CEBIT - IBM's Cell processor shows its potential

CEBIT - IBM's Cell processor shows its potential

IBM is using a cluster of prototype blade servers built around its Cell microprocessor to breathe life into a 3D model of a beating human heart at Cebit.

IBM is using a cluster of prototype blade servers built around its multicore Cell microprocessor to breathe life into a three-dimensional model of a beating human heart at the Cebit trade show in Hanover.

Visitors to IBM's stand can don a pair of special glasses to view the model of the heart in 3-D. They can turn it around and cut into it to view cross sections of their choice using a mouse, all while the heart continues to beat in real time. Visually impressive, the demonstration also shows how much work lies ahead if programmers are to exploit the full potential of the new chip architecture.

The model was created using PV-4D, a software tool for visualizing large quantities of data resulting from scientific computation or image processing. Researchers at Germany's Fraunhofer Institute originally developed PV-4D to run on clusters of commodity PCs, and recently ported it to the Cell processor architecture.

"It was optimized at a low level. That took three months," said Franz-Josef Pfreundt, division director of the institute's competence center for high-performance computing, who was at the IBM stand to explain the demonstration.

If the optimization of the code took time, that's because the skills required to program the Cell processor are not the same as those needed to program other processors.

"There is a lack of people with that knowledge in doing parallel programming," Pfreundt said.

Each Cell chip contains one PowerPC processor core and eight specialized vector processors (or SPEs, synergistic processor elements, in IBM parlance). The SPEs each have 256K-bytes of level-one cache memory for code and data, and communicate with main memory at up to 25G bytes per second. They can also communicate with the PowerPC core or with one another through a 200G-byte-per-second bus.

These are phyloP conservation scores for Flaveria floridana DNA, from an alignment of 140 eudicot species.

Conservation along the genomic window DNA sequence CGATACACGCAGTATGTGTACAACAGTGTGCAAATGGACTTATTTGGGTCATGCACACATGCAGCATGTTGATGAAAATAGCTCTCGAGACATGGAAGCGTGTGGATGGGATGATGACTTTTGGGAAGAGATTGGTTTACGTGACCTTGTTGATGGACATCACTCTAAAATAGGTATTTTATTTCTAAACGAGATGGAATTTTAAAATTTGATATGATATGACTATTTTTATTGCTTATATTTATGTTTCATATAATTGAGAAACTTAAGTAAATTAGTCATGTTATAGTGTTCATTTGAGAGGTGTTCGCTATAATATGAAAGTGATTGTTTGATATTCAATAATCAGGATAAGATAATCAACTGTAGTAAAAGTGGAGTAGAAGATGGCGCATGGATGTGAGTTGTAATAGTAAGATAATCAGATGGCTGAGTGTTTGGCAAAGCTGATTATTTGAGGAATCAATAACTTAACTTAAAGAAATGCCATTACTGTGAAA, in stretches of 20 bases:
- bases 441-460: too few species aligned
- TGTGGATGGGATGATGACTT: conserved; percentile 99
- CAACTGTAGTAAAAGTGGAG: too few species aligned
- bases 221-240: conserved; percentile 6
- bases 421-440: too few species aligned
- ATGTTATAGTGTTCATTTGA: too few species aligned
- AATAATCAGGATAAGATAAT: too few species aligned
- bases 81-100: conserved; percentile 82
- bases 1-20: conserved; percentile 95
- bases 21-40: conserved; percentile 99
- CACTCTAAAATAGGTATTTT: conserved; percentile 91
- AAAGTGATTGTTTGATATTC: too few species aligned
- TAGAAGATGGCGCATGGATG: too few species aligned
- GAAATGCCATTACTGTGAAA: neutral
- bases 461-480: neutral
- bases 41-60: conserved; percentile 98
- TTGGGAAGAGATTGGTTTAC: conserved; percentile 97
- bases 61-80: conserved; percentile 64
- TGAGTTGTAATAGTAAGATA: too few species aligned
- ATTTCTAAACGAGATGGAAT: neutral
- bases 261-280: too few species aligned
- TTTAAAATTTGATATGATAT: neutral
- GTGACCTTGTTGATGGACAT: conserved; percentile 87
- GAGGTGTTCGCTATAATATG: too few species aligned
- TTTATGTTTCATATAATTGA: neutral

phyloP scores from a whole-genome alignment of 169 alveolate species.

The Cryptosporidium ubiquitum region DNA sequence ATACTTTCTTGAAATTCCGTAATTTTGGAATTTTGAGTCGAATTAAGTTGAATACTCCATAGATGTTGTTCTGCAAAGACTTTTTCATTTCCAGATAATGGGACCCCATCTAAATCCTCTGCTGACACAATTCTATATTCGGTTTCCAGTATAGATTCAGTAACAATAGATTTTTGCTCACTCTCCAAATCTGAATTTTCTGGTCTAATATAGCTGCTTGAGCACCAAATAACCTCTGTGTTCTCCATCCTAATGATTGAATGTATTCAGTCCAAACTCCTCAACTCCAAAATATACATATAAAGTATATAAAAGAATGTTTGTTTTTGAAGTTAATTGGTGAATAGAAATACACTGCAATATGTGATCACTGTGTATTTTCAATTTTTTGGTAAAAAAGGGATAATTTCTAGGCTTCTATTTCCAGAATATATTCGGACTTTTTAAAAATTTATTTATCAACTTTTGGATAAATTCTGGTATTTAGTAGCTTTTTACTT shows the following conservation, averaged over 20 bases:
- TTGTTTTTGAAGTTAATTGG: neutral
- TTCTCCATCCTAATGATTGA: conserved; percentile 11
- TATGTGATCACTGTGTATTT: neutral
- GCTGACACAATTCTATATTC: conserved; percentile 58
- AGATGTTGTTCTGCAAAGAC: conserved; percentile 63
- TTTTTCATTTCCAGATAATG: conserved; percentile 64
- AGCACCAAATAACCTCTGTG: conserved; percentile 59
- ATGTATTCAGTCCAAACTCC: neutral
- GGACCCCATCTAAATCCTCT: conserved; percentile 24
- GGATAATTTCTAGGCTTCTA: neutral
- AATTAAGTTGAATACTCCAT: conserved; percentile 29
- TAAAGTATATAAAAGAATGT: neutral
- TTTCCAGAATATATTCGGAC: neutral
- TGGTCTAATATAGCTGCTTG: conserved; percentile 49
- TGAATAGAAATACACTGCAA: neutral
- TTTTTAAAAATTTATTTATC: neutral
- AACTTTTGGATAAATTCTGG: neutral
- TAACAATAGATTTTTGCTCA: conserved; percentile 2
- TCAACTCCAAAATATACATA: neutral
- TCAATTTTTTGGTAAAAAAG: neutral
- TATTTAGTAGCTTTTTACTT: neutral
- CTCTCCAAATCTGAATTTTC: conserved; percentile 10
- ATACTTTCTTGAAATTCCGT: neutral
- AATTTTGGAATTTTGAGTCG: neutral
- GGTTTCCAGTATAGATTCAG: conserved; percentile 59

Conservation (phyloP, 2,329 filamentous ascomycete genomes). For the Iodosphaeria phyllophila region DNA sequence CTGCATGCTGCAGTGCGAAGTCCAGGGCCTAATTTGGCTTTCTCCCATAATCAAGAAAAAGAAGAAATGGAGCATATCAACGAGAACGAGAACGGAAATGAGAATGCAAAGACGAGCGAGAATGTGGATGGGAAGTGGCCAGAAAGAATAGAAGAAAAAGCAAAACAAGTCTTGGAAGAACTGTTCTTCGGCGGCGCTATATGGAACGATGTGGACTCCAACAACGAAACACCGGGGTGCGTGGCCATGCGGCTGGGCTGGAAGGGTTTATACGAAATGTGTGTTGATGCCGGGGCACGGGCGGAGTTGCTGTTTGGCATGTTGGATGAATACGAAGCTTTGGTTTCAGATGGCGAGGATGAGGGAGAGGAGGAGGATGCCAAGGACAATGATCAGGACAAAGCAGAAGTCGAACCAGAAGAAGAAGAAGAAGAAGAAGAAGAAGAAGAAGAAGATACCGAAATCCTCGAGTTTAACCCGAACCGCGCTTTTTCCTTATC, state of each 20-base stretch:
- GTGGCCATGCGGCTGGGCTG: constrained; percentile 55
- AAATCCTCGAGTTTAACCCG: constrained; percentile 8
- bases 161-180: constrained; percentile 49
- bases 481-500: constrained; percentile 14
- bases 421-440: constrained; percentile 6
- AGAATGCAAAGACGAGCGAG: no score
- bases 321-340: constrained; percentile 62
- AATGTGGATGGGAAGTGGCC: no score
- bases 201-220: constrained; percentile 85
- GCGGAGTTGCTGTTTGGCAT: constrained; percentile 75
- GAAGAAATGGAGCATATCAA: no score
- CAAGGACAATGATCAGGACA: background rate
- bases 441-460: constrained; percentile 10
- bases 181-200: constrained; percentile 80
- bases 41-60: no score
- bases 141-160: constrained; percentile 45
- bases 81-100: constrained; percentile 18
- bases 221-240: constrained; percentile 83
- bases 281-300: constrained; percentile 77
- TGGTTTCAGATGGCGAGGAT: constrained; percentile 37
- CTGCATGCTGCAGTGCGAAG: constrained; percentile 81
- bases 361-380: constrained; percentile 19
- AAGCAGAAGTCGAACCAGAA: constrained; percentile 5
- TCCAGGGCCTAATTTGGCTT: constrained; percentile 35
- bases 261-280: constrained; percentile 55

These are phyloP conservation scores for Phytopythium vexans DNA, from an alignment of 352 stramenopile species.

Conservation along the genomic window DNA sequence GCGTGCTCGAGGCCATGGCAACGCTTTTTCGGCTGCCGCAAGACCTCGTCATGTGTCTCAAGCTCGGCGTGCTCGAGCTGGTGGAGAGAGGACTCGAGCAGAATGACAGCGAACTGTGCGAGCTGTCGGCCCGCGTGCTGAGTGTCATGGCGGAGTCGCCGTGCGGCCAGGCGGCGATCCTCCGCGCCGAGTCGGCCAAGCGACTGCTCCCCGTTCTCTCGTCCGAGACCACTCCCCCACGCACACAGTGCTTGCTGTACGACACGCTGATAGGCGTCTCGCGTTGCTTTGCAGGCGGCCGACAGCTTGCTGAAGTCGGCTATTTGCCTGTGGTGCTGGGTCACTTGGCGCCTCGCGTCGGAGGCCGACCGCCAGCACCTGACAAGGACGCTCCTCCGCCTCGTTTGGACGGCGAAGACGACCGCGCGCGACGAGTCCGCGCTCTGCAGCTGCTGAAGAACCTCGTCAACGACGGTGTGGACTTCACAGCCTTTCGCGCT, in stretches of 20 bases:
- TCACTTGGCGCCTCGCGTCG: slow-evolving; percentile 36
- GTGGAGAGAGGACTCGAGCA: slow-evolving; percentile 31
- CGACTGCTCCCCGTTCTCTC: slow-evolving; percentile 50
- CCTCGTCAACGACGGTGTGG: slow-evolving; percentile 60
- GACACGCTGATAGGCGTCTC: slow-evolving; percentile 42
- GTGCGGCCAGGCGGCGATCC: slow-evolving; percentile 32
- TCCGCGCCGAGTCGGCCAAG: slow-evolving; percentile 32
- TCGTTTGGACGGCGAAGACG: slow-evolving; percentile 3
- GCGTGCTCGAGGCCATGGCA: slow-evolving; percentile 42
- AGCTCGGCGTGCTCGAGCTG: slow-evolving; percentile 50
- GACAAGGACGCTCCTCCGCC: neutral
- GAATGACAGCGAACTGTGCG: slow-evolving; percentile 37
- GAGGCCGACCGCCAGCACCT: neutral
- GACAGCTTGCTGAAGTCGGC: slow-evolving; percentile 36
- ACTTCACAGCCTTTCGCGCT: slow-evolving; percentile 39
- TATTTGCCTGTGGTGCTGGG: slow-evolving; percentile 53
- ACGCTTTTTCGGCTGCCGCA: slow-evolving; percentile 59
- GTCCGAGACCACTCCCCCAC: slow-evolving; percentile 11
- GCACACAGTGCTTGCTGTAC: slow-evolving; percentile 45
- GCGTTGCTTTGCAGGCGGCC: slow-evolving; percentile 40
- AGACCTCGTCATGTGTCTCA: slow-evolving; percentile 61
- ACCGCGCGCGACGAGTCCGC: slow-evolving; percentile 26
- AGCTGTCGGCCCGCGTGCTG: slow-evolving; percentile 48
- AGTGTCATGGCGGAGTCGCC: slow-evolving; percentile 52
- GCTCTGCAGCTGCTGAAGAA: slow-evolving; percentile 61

"A single SPE is more powerful than the Power processor for 32-bit integer and floating-point calculation," according to Pfreundt.

Making use of that power, though, means dividing a problem into many small, independent, parallel tasks, according to Utz Bacher, an employee of IBM Germany who worked on porting the kernel of the Linux operating system to the Cell processor.

"To get the performance out of the chip, you will have to exploit the SPEs, and if you want to use the SPEs that means you have to somehow do threading," he said.

The SPEs use an all-new instruction set, not the same as the main PowerPC core, so code for them must be created using a different compiler.

Programmers of microprocessors with more traditional architectures can use optimizing compilers to squeeze the most performance out of the hardware, using techniques such as automatically prefetching data from main memory and storing it in the processor's cache before it is needed.

For the Cell, that's still very much a manual process: "You need to explicitly take care of early fetching from main memory. There is no automatic fetch," Bacher said.

That means extra work for programmers, who will need to understand the limitations of Cell's memory architecture and include fetch instructions in their code rather than leaving it to chip or the compiler.

"Maybe the compiler can take care of that in the future," Bacher said. "IBM Research is looking into that and they have really interesting ideas on how to optimize that."

IBM plans to introduce the Cell blade server in the third quarter. It hasn't set a price yet.

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